Using our experience and a database of previous subdivisions in a multitude of localities across WA, we are able to provide cost estimates for most subdivision projects. For clients still deciding if their project is feasible, FLYNN provide a number of services designed to give you the confidence and support you need to affect a go/no go decision at the start of the project. You can learn to perform your own feasibility studies with us or engage us to perform them for you.
Feasibility studies and reporting are essential to assess scope; timeline and costs specific to your project and give you a better idea of whats involved with your particular subdivision project.
In General, costs will include a combination of the following:
- Surveying costs. This will depend on the number of lots and type of subdivision application being made.
- Project management fees (if applicable),
- WAPC application fees. The WAPC sets fixed fees for the consideration of the Form 1A and 1C applications. A standard 2 lot subdivision would have WAPC fees of approximately $3500 and $600 dollars respectively for each stage.
- Contributions to utility providers and Local Government
- R-code compliance upgrades to any retained dwellings
- Civil/drainage and geotechnical engineering, planning and certification fees
- Preparation of subdivision lots and associated site work costs including demolition, site clearing, earthworks and retaining
- Drainage and access leg upgrades and installation costs.
- Holding costs and rates
- Building costs
The average small lot subdivision would cost most people upwards of $40 000.
The West Australian Planning Commission (WAPC) administers and approves/rejects all survey strata and green title Subdivision applications. Your local council (local government) is consulted during the application process by the WAPC as a stakeholder regarding conditions they would like imposed as part of the conditional approval process. They are not however, the ultimate decision maker in the process. All applications are received, reviewed and ultimately approved or refused by the West Australian Planning Commission (WAPC). Local government will only become the a more involved decision maker for Survey Strata and green title applications Going for higher coding in Dual Coded areas. Some built strata subdivisions can be approved at a local government level via delegated authority for the WAPC without going to the WAPC (less than 5 lots).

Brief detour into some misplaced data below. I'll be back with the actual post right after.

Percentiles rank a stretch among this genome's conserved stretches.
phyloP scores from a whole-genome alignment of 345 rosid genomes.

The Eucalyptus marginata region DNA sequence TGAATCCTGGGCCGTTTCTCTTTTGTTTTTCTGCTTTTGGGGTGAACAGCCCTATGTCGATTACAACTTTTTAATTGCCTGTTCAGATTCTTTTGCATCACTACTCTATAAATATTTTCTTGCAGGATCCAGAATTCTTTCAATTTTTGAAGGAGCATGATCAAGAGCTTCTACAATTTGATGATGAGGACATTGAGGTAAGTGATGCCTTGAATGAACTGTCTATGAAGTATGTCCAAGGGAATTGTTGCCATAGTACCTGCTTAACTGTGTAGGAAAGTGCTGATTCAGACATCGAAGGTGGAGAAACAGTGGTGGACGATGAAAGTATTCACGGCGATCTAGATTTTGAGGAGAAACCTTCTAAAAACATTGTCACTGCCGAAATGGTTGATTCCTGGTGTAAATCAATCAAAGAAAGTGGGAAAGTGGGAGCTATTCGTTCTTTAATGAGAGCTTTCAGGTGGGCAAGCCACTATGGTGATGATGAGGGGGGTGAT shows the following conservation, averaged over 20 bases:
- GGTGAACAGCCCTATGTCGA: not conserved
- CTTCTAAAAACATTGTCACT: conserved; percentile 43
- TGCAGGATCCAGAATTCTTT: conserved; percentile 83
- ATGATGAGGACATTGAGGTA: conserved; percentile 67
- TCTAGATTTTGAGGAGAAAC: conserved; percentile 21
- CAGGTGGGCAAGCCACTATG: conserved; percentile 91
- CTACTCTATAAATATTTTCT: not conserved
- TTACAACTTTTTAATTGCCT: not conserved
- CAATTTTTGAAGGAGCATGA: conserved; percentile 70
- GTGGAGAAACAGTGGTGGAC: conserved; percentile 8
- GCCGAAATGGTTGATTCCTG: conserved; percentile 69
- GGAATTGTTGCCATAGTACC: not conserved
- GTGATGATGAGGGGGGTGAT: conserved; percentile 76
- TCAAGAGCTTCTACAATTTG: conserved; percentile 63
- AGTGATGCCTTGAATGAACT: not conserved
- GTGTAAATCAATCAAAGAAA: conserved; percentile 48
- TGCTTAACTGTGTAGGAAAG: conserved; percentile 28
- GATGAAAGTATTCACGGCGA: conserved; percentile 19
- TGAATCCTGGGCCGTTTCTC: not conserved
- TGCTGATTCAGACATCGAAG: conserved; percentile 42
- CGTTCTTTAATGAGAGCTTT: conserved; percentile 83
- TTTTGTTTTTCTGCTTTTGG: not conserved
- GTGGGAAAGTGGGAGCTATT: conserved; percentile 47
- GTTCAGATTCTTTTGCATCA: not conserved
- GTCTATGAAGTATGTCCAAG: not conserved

The R-Codes are the Residential Design Codes of Western Australia, also known as state planning policy 7.3 volume 1. It is the principle document which guides low and medium density residential planning and development in the state of Western Australia. All developments much achieve the standards outlined in the R-Codes (lot sizes etc) as a minimum, if proposed subdivision or development is to be approved by the appropriate decision making authority (WAPC or Local government) .